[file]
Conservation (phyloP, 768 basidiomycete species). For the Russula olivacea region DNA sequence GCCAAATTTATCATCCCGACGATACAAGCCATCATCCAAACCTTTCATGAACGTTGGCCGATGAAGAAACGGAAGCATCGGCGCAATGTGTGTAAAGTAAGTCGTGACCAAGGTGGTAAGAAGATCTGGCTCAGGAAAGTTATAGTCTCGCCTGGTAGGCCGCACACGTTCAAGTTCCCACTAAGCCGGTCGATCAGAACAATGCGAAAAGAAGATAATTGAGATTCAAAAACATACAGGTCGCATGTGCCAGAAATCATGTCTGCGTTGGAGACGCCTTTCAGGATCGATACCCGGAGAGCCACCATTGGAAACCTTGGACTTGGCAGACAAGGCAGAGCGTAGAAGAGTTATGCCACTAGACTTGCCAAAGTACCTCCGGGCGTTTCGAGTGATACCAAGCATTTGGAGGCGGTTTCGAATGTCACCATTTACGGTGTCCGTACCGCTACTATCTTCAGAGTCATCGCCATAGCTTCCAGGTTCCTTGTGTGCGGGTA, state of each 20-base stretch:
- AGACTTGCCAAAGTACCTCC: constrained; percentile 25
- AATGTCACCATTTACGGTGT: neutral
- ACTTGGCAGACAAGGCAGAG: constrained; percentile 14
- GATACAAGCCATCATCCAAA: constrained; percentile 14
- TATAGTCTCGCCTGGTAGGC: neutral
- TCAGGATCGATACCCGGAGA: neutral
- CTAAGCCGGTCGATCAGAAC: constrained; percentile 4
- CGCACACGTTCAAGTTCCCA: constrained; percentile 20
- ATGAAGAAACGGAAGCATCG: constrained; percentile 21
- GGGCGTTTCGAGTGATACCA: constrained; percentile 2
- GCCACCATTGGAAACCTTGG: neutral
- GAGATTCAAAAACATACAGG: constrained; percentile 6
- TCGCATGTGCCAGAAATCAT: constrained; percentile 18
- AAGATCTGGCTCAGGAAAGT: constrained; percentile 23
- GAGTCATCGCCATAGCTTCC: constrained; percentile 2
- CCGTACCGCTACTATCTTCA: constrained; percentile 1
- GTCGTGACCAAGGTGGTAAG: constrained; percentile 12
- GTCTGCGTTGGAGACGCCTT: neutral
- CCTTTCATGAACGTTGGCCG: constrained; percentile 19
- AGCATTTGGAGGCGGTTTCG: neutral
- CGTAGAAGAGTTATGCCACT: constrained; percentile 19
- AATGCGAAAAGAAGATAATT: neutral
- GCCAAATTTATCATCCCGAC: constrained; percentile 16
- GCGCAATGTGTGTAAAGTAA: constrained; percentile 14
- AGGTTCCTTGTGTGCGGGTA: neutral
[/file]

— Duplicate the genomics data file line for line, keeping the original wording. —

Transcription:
Conservation (phyloP, 768 basidiomycete species). For the Russula olivacea region DNA sequence GCCAAATTTATCATCCCGACGATACAAGCCATCATCCAAACCTTTCATGAACGTTGGCCGATGAAGAAACGGAAGCATCGGCGCAATGTGTGTAAAGTAAGTCGTGACCAAGGTGGTAAGAAGATCTGGCTCAGGAAAGTTATAGTCTCGCCTGGTAGGCCGCACACGTTCAAGTTCCCACTAAGCCGGTCGATCAGAACAATGCGAAAAGAAGATAATTGAGATTCAAAAACATACAGGTCGCATGTGCCAGAAATCATGTCTGCGTTGGAGACGCCTTTCAGGATCGATACCCGGAGAGCCACCATTGGAAACCTTGGACTTGGCAGACAAGGCAGAGCGTAGAAGAGTTATGCCACTAGACTTGCCAAAGTACCTCCGGGCGTTTCGAGTGATACCAAGCATTTGGAGGCGGTTTCGAATGTCACCATTTACGGTGTCCGTACCGCTACTATCTTCAGAGTCATCGCCATAGCTTCCAGGTTCCTTGTGTGCGGGTA, state of each 20-base stretch:
- AGACTTGCCAAAGTACCTCC: constrained; percentile 25
- AATGTCACCATTTACGGTGT: neutral
- ACTTGGCAGACAAGGCAGAG: constrained; percentile 14
- GATACAAGCCATCATCCAAA: constrained; percentile 14
- TATAGTCTCGCCTGGTAGGC: neutral
- TCAGGATCGATACCCGGAGA: neutral
- CTAAGCCGGTCGATCAGAAC: constrained; percentile 4
- CGCACACGTTCAAGTTCCCA: constrained; percentile 20
- ATGAAGAAACGGAAGCATCG: constrained; percentile 21
- GGGCGTTTCGAGTGATACCA: constrained; percentile 2
- GCCACCATTGGAAACCTTGG: neutral
- GAGATTCAAAAACATACAGG: constrained; percentile 6
- TCGCATGTGCCAGAAATCAT: constrained; percentile 18
- AAGATCTGGCTCAGGAAAGT: constrained; percentile 23
- GAGTCATCGCCATAGCTTCC: constrained; percentile 2
- CCGTACCGCTACTATCTTCA: constrained; percentile 1
- GTCGTGACCAAGGTGGTAAG: constrained; percentile 12
- GTCTGCGTTGGAGACGCCTT: neutral
- CCTTTCATGAACGTTGGCCG: constrained; percentile 19
- AGCATTTGGAGGCGGTTTCG: neutral
- CGTAGAAGAGTTATGCCACT: constrained; percentile 19
- AATGCGAAAAGAAGATAATT: neutral
- GCCAAATTTATCATCCCGAC: constrained; percentile 16
- GCGCAATGTGTGTAAAGTAA: constrained; percentile 14
- AGGTTCCTTGTGTGCGGGTA: neutral